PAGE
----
He's with us as we respond to the atrocities occurring in Ukraine, Nigeria, Ethiopia, and Yemen. He's with us as we pray for the people in Lebanon, Syria, China, Hong Kong, North Korea, Cuba, and Venezuela.

He's with us as we labor to care for pregnant women and their babies and foster a culture of life and love after the Dobbs decision. He's with us as we welcome, protect, and integrate the massive waves of migrants coming over our borders in hope of freedom and prosperity. He's with us as we protect our children against the poison of gender ideology and compassionately care for those confused about their identity. He's with us as we heal the diabolical divisiveness of our political polarization and raise up leaders of integrity who seek to govern wisely and justly.

He's with us as we deal with the diabolical divisiveness and chaos flowing the moral polarization in the Church, where some global and domestic Church leaders and faithful, convinced that charity and truth are opposed rather than complementary, are pushing to bless practices explicitly contrary to the deposit of faith, and others are behaving as if they're ashamed of any part of the Gospel contrary to modern tastes or political, social, liturgical or anthropological ideologies. He's with us as the Church addresses financial, moral, or organizational corruption in various branches of the Mystical Body.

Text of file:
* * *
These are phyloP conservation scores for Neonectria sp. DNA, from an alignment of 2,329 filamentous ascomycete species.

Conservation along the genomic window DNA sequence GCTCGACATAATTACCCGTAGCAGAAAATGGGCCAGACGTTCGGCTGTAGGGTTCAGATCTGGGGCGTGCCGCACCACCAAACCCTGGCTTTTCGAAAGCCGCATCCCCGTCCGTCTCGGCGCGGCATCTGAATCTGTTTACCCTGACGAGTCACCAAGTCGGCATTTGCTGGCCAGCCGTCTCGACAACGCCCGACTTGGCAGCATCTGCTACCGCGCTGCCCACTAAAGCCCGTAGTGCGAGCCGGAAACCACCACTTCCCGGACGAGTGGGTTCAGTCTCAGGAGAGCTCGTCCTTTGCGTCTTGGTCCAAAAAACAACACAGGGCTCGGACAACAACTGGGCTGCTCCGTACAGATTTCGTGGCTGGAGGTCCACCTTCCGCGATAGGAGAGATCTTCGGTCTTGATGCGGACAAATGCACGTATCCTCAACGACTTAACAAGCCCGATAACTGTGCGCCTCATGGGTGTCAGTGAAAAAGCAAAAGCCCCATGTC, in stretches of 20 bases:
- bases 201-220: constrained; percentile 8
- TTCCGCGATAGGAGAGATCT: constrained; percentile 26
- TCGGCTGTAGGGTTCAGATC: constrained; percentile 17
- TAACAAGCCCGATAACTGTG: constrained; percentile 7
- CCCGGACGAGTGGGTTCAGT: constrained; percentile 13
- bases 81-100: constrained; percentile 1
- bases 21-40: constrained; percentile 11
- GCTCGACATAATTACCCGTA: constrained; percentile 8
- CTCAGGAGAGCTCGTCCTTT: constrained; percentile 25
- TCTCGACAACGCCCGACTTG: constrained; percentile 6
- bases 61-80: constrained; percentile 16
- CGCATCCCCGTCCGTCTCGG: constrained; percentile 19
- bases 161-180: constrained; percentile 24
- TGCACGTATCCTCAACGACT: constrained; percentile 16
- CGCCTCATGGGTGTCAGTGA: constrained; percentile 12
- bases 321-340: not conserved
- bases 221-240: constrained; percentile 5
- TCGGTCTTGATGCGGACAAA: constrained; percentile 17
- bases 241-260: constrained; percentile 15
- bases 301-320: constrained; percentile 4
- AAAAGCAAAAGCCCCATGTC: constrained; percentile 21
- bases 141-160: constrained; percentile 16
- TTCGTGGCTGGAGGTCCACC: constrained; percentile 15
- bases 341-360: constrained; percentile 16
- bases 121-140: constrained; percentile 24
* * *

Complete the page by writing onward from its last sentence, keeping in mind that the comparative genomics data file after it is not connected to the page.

He's with us, just as he was with the people of first century Palestine. And that's what the Eucharistic Revival that commenced in June ultimately proclaims.

The short-term goals of the Revival are to increase Eucharistic knowledge, faith, amazement, adoration, love, life and practice. The ultimate goal, however, is to help us to grasp that God who promised to remain with us always until the end of time has been faithful to that commitment -- and is not just with us in a metaphorical sense or somewhere far away, but has drawn as near to us as the closest Catholic Church, altar or tabernacle, ready to accompany us from within every day as we experience the ups and downs of human life.